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Publication numberUS6741388 B2
Publication typeGrant
Application numberUS 10/316,427
Publication dateMay 25, 2004
Filing dateDec 11, 2002
Priority dateDec 13, 2001
Fee statusPaid
Also published asUS20030147122
Publication number10316427, 316427, US 6741388 B2, US 6741388B2, US-B2-6741388, US6741388 B2, US6741388B2
InventorsIgor Jovanovic, Christopher P. J. Barty
Original AssigneeThe Regents Of The University Of California
Export CitationBiBTeX, EndNote, RefMan
External Links: USPTO, USPTO Assignment, Espacenet
Coherent white light amplification
US 6741388 B2
Abstract
A system for coherent simultaneous amplification of a broad spectral range of light that includes an optical parametric amplifier and a source of a seed pulse is described. A first angular dispersive element is operatively connected to the source of a seed pulse. A first imaging telescope is operatively connected to the first angular dispersive element and operatively connected to the optical parametric amplifier. A source of a pump pulse is operatively connected to the optical parametric amplifier. A second imaging telescope is operatively connected to the optical parametric amplifier and a second angular dispersive element is operatively connected to the second imaging telescope.
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Claims(52)
What is claimed is:
1. A system for coherent simultaneous amplification of a broad spectral range of light, comprising:
an optical parametric amplifier,
a source of a seed pulse,
a first angular dispersive element operatively connected to said source of a seed pulse,
a first imaging telescope operatively connected to said first angular dispersive element and operatively connected to said an optical parametric amplifier,
a source of a pump pulse operatively connected to said optical parametric amplifier,
a second imaging telescope operatively connected to said optical parametric amplifier, and
a second angular dispersive element operatively connected to said second imaging telescope.
2. The system for coherent simultaneous amplification of a broad spectral range of light of claim 1 wherein said broad spectral range of light comprises visible light.
3. The system for coherent simultaneous amplification of a broad spectral range of light of claim 1 wherein said broad spectral range of light comprises white light.
4. The system for coherent simultaneous amplification of a broad spectral range of light of claim 1 wherein said broad spectral range of light comprises the wavelengths of visible light range from about 350-400 nm to about 750-800 nm.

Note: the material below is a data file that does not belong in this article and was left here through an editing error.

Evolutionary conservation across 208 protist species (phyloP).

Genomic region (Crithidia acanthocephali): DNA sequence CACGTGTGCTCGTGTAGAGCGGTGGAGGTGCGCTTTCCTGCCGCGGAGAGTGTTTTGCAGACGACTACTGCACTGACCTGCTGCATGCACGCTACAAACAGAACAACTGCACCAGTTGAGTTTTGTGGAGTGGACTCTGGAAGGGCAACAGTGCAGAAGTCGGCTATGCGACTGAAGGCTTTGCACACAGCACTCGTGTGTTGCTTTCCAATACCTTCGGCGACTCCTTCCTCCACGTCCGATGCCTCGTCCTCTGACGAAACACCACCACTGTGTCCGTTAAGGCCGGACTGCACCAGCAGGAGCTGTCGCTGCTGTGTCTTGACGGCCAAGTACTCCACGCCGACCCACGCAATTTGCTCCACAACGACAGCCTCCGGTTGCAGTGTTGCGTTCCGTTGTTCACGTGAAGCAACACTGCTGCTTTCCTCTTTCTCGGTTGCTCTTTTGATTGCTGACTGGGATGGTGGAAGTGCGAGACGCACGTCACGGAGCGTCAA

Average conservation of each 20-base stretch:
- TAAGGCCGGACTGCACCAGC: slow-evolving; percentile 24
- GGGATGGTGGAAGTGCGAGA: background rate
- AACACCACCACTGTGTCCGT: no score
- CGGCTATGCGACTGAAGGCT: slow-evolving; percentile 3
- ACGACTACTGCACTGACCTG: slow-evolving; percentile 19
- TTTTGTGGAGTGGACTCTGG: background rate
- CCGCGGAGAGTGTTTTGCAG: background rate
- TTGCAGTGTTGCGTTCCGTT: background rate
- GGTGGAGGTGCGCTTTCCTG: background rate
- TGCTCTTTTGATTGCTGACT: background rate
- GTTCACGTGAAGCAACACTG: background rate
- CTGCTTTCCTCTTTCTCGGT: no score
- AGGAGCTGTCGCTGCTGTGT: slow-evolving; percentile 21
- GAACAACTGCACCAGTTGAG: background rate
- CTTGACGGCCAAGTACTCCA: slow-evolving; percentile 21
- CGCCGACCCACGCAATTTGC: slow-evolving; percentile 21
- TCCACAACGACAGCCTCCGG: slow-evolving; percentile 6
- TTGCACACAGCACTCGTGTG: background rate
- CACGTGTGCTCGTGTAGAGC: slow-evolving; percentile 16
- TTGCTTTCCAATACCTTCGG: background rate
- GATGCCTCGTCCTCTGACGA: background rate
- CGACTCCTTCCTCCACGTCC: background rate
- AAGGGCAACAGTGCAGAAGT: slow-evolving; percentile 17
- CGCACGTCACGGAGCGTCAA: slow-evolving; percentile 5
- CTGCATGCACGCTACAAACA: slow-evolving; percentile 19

5. The system for coherent simultaneous amplification of a broad spectral range of light of claim 1 wherein said source of a seed pulse provides white light seed.
6. The system for coherent simultaneous amplification of a broad spectral range of light of claim 1 wherein said first angular dispersive element is a prism.
7. The system for coherent simultaneous amplification of a broad spectral range of light of claim 1 wherein said first angular dispersive element is a diffraction grating.
8. The system for coherent simultaneous amplification of a broad spectral range of light of claim 1 wherein said first angular dispersive element is a combination of individual dispersive elements.
9. The system for coherent simultaneous amplification of a broad spectral range of light of claim 1 wherein said second angular dispersive element is a prism.
10. The system for coherent simultaneous amplification of a broad spectral range of light of claim 1 wherein said second angular dispersive element is a diffraction grating.
11. The system for coherent simultaneous amplification of a broad spectral range of light of claim 1 wherein said second angular dispersive element is a combination of individual dispersive elements.
12. The system for coherent simultaneous amplification of a broad spectral range of light of claim 1 wherein said first imaging telescope is a relay imaging system.
13. The system for coherent simultaneous amplification of a broad spectral range of light of claim 1 wherein said second imaging telescope is a relay imaging system.
14. The system for coherent simultaneous amplification of a broad spectral range of light of claim 1 wherein said source of a pump pulse provides a pump wavelength within the transparency range for most nonlinear crystals.